Actually, I do wish now that I had thought to use some symmetry in this tutorial. Typically, I only use symmetry on meshes for which I feel would be too troublesome to manually edit both sides. Since I was just using basic transformations so far, I didn't think it necessary to use symmetry. The next section, on the other hand, gets a bit more detailed and it would have been nice to use symmetry. Hmm. I think I can work some symmetry into this next section...Why, yes! Part Two: Good Modeling Techniques for Low-polygon Counts (continued)Setion 2-E: Advanced Knifing and Bridging Assuming you unhid all the polygons at the end of section D, now select and hide all polygons except those recessed in the intakes.We're going to select one of these intakes, remove it from the current mesh, and use it in a separate mesh which will later be mirrored and added back into the original mesh. So, follow the next few steps carefully.Select all the polygons for the port side intake (the one on the right from the top view). Choose Split from the Structure - Edit Surface menu. This will create a new object containing a duplicate set of these polygons. The first mesh's original polygons, however, will still be selected in the view. You should delete all of the polygons that compose both intakes on the old mesh because they will be replaced later with the symmetry. Choose Select All from the Edit menu (only the intakes should be visible and selected since you hid everything else) and press delete.The new object will have the same name as the original object but with a ".1" suffix added. Select this new mesh in the Object Manager. Switch the the top 3d view and be sure the Use Polygons tool is enabled. From the Selection menu, choose Deselect All. Switch to the knife tool and drag across the entire mesh, adding polygons like seen here:Now, select and hide these new narrow polygons on the front edge. The reason I added this extra strip was to move the struts inward slightly so they will not be flush against the hull of the ship. You'll see how it all comes together in the next few steps.Though, before knifing in the areas for the struts, you should enable grid snapping so you can be sure the struts will be a precise width apart. To do this, go to the Snap Settings dialog and check the Enable Snapping box. The grid is currently too widely spaced for my needs. So, click the World Grid tab under the Snap Settings, change the Grid Spacing value to 50 m, and press return.With snapping enabled, the cursor will automatically jump to the grid points (and other places if specified) when within a given radius. This helps to make more precise movements with the mouse.Enable the knife tool and drag it over the following lines, using the snap to stay perfectly vertical on the grid:Once you've done that, you can uncheck the Enable Snapping box. Now come the slightly tricky steps. First, hide the polygons on either end like this:Then select the narrow polygons you just made like this:Delete those polygons. You're going to bridge new polygons in their place that will make up the entire struts. Switch on the Use Points tool and enable the Bridge tool. It may help to use wireframe mode in your perspective view now. Bridge the following points in this order:Repeat the same order on the points for the left strut. You're now finished manually adding the struts! That wasn't too hard, was it? Switch to the Use Polygons again and choose Unhide All from the Selection menu. Switch your view mode back to Gouraud of Quick Shading and examine your work. You'll notice that the front edge looks a bit cluttered. There's really no way around this without adding more points to the front edge. It's not so many polygons, really. There are only 6 triangle on the top front edge and 6 on the bottom, but they are packed tightly together.Anyhow, we are now ready to add a symmetry object and then merge the intakes back into the original mesh. First, select that original object in the Objects Manager and unhide all of its polygons. Next, add a symmetry object to the scene and arrange the objects in the hierarchy like this:Select the top object "ship" and chose Current State to Object from the Functions menu. A new set of objects it created and selected. Now select Connect from the Functions menu and a final object is created. You can now safely delete the other two object sets.This mesh is just one step away from completion. It needs to be optimized to join the overlapping points where the symmetry meets the original mesh and to remove the points that were left in the original when you deleted the intake polygons (points always remain after deleting polygons). To do this, select the object and enable the Use Points tool. From the Selection menu, choose Select All. Finally, choose Optimize... from the structure menu. The default settings in the box are fine; so, click OK.Your new, optimized Ocean Patrol Fighter fuselage is now complete! :biggrin:Add some lights with shadows to the scene are render a sample shot.Now, treat yourself to a nice, refreshing beverage. If you were able to follow my instructions this far, then you've well earned it.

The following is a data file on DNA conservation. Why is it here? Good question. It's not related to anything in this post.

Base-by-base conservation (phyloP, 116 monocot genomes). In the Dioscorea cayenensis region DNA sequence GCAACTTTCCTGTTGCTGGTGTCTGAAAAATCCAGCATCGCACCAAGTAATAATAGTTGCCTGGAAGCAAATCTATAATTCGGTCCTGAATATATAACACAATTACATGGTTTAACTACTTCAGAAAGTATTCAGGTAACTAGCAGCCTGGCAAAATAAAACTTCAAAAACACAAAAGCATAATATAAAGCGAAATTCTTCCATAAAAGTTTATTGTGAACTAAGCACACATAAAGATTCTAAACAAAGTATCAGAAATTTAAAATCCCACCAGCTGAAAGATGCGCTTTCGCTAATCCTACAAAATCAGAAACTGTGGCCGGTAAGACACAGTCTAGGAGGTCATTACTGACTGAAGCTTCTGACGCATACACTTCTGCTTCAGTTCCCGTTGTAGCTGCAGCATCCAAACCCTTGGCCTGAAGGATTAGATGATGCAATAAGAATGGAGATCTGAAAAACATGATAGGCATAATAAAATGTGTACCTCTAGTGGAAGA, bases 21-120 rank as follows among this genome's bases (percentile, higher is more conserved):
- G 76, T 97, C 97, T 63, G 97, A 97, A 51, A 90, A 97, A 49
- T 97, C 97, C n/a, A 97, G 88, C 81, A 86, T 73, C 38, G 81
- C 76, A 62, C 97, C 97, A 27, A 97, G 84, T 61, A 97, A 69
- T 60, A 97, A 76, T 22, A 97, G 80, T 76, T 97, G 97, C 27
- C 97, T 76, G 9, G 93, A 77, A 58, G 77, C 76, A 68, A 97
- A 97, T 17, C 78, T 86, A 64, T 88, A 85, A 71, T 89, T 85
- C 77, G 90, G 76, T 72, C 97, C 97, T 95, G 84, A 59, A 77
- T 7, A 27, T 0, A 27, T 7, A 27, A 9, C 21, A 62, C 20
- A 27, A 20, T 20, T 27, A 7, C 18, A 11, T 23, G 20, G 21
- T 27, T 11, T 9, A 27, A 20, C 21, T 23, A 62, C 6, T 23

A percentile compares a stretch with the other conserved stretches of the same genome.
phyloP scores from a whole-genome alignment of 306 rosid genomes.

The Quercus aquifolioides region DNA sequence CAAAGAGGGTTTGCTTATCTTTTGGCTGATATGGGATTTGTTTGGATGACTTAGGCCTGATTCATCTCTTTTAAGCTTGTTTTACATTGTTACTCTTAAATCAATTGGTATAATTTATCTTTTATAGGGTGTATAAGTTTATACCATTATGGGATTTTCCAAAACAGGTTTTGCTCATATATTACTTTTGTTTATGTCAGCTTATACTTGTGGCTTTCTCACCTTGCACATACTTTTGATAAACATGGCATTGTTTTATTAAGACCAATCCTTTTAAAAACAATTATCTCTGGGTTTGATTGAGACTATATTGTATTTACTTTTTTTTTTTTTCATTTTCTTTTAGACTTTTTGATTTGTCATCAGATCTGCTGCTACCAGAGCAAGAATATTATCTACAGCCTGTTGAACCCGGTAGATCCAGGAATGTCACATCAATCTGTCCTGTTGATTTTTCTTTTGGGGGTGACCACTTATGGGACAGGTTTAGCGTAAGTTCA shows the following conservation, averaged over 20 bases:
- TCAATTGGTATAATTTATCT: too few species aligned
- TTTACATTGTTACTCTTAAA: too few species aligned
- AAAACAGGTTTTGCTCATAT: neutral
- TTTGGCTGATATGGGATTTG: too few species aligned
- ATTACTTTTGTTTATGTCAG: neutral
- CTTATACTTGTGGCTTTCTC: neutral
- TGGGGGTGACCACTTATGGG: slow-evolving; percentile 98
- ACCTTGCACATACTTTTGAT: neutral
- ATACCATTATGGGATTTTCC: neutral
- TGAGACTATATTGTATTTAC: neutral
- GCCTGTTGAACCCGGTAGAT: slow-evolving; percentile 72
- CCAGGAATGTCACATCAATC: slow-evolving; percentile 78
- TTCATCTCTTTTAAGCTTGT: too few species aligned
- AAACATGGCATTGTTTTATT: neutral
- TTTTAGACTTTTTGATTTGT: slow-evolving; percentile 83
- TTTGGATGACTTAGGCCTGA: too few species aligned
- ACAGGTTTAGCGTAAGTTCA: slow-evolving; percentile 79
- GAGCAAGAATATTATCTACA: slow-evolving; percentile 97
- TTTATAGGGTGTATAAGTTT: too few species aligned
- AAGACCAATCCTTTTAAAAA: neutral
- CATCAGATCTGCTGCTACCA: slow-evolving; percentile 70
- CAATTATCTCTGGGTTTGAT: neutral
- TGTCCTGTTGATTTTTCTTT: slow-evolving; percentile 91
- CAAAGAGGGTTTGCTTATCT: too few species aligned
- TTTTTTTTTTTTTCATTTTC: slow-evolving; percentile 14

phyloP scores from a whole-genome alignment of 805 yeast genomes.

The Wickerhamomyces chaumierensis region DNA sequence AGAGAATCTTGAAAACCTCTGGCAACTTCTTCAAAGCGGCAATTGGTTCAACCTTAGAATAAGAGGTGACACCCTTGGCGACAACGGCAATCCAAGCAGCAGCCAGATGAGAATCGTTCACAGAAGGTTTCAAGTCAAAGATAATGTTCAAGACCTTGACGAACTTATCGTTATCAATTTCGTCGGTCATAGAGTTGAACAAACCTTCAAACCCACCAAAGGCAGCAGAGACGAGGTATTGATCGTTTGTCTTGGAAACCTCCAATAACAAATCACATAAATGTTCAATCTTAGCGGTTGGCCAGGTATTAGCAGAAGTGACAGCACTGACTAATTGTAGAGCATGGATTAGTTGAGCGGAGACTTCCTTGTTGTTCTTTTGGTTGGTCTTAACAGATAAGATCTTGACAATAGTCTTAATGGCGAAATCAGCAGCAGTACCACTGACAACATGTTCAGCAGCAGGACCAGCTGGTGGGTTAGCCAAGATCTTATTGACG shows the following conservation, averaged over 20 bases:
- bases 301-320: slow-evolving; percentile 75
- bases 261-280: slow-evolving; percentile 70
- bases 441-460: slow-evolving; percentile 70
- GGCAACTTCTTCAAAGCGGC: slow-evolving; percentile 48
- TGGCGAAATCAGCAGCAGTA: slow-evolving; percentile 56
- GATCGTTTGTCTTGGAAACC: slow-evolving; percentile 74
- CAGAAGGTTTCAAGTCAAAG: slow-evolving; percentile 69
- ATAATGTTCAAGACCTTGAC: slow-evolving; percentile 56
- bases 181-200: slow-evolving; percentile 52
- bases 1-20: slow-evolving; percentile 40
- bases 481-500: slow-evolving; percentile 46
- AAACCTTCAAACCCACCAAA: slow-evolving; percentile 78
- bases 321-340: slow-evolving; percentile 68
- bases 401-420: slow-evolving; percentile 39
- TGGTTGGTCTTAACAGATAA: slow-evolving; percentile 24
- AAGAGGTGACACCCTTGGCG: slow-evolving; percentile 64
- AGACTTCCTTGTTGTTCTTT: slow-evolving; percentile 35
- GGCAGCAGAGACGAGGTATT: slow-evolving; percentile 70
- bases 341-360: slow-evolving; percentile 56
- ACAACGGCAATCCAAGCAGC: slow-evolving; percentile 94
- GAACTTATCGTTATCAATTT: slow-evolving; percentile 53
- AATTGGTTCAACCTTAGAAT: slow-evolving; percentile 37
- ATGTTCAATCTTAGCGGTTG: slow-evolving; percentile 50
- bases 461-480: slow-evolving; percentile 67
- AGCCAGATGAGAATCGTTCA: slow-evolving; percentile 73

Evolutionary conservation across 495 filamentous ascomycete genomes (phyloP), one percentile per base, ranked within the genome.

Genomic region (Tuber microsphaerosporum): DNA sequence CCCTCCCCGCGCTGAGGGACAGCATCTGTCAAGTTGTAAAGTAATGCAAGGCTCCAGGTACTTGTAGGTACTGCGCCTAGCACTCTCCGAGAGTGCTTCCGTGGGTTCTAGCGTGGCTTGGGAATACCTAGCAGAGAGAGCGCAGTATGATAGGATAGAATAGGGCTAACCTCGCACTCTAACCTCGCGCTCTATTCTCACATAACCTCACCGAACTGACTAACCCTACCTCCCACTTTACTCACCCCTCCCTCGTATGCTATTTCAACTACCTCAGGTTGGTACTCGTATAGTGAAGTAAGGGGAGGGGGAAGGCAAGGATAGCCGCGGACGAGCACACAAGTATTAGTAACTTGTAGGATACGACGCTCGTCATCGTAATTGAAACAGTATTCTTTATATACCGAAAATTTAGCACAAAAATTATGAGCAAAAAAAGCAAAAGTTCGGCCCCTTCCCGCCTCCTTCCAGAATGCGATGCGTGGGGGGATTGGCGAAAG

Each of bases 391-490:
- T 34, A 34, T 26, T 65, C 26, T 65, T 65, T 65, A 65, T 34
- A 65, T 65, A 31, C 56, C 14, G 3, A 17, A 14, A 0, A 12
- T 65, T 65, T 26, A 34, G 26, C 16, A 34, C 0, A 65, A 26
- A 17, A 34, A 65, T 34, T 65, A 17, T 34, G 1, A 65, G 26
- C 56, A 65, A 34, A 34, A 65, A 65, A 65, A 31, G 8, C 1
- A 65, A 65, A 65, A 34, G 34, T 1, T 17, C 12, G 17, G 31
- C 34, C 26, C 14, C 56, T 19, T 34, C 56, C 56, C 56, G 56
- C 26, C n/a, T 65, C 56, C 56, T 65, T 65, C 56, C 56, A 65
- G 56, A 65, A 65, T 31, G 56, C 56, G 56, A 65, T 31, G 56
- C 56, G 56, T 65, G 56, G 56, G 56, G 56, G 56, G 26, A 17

Just for kicks, I summed the object information totals for these parts in your original file and then for this final mesh. Curious about the difference? The fuselage of the old model had 313 polygons made from 286 points, using 18 kilobytes of memory. The new model has 98 polygons made from 86 points, using 5 kilobytes of memory. In part three, I'll use a boolean to remove a complex part of an object and then clean up and try to optimize any mess it makes on the surface.